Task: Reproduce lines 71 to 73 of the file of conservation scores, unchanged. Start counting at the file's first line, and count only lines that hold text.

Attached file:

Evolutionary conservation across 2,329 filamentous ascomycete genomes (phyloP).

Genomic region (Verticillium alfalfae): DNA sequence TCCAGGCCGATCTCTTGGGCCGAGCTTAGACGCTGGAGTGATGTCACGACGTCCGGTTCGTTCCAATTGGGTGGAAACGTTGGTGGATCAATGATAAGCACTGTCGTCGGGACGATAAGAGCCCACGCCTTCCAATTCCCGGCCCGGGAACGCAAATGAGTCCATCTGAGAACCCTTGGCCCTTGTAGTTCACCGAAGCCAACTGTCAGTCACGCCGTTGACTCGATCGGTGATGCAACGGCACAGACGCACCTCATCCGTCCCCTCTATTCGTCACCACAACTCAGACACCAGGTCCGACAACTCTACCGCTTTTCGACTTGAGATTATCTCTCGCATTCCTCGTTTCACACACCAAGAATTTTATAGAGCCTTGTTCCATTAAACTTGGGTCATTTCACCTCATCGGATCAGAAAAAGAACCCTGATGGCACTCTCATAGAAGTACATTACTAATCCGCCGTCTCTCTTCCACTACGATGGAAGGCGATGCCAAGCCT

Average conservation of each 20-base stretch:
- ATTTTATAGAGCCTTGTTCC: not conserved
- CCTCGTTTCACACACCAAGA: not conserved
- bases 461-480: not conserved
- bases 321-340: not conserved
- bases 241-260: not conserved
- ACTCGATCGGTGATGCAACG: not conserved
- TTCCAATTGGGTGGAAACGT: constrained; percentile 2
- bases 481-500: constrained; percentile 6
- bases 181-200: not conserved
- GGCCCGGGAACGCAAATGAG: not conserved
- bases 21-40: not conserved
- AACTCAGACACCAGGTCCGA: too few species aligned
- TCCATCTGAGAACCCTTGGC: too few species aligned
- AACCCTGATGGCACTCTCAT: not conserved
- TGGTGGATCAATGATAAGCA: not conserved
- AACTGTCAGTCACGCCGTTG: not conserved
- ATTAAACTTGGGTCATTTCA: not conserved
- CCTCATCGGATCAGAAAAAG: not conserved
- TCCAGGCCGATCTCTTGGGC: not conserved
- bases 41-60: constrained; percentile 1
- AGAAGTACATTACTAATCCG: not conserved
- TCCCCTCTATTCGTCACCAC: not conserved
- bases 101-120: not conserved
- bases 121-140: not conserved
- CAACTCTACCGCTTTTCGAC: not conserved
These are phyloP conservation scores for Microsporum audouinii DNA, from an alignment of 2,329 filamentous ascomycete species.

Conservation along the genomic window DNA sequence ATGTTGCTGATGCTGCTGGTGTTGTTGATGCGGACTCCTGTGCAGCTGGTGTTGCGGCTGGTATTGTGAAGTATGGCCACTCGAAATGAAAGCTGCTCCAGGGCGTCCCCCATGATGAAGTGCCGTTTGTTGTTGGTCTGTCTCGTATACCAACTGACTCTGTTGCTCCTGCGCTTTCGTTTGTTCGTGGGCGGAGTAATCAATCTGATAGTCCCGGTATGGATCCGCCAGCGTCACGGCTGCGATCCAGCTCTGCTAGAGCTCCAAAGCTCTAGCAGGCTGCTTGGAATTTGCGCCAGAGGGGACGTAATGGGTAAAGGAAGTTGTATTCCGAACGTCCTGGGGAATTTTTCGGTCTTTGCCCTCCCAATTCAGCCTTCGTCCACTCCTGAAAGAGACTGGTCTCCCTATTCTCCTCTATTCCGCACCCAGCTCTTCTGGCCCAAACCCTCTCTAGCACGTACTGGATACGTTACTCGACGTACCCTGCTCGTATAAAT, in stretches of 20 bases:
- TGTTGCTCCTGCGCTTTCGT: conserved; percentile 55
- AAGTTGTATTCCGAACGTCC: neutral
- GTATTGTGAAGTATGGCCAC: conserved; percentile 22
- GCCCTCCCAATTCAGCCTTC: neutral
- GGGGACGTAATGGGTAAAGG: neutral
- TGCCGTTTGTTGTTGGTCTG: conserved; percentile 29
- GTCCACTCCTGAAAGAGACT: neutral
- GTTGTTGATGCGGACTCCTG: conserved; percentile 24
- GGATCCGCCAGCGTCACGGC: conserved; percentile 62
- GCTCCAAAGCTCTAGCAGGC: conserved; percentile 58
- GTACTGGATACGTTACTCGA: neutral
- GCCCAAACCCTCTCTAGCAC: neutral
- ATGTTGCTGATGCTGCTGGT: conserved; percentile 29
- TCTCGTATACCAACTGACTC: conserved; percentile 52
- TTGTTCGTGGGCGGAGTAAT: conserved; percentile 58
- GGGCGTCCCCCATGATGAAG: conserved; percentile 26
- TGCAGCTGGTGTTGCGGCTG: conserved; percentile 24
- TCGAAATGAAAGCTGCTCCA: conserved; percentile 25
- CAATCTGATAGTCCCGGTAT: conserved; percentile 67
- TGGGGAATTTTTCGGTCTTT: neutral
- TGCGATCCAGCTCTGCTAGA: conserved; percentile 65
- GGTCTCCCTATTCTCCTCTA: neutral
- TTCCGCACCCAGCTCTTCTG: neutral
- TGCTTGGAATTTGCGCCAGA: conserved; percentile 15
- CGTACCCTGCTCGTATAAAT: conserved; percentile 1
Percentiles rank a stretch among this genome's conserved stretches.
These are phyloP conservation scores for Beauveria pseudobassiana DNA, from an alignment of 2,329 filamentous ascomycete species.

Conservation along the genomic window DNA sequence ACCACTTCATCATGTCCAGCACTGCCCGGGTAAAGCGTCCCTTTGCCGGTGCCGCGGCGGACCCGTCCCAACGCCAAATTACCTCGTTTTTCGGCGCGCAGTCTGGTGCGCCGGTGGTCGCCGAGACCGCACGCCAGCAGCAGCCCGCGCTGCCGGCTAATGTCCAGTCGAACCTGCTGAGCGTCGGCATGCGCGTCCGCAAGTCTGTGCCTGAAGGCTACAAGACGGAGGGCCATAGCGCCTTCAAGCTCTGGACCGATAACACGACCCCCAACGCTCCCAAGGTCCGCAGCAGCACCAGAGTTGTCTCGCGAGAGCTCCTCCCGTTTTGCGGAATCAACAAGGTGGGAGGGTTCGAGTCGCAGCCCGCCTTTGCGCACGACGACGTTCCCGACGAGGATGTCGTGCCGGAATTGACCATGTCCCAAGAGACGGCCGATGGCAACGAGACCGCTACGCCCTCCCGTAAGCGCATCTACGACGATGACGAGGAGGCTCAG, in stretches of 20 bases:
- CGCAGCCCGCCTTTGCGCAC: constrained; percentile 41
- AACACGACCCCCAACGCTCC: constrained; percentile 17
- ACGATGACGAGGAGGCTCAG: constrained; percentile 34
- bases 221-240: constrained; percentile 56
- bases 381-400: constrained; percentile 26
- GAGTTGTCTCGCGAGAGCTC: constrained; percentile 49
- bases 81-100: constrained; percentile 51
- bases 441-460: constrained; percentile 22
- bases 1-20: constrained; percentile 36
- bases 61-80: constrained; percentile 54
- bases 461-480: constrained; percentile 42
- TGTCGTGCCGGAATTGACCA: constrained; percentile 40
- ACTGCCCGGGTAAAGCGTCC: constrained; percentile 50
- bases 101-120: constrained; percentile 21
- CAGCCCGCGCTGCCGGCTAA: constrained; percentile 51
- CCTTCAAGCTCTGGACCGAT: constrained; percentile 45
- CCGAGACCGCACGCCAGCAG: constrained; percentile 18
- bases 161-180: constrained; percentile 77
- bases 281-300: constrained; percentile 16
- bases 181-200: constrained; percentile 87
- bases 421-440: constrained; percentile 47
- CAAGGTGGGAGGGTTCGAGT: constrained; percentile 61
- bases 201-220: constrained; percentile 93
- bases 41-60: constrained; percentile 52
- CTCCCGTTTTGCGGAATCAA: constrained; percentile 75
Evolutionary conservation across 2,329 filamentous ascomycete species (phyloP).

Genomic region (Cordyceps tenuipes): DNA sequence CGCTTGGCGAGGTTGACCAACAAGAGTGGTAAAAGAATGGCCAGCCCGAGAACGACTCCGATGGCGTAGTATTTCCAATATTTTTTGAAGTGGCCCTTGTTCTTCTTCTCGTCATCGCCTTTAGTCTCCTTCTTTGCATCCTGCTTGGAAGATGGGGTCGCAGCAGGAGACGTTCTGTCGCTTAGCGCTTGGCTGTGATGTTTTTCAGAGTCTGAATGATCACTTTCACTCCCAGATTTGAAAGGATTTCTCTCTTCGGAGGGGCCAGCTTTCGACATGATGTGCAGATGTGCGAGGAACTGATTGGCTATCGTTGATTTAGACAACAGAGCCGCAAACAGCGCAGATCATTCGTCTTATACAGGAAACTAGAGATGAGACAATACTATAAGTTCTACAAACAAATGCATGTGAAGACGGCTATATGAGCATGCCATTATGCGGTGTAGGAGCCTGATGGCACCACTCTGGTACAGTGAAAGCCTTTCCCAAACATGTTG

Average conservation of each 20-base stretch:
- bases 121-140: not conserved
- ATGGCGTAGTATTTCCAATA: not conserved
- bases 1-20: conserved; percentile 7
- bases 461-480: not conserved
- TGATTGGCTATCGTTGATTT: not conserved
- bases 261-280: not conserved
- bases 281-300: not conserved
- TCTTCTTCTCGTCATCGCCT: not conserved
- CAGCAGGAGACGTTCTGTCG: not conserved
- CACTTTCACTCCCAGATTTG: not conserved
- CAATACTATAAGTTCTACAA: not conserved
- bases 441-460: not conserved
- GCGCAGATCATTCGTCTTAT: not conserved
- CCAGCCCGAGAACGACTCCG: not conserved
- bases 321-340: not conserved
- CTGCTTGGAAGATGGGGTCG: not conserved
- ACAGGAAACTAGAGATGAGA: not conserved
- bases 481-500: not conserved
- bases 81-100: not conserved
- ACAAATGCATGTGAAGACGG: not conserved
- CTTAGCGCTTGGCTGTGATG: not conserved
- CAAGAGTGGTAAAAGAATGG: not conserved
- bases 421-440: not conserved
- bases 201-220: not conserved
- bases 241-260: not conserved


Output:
- ACTGCCCGGGTAAAGCGTCC: constrained; percentile 50
- bases 101-120: constrained; percentile 21
- CAGCCCGCGCTGCCGGCTAA: constrained; percentile 51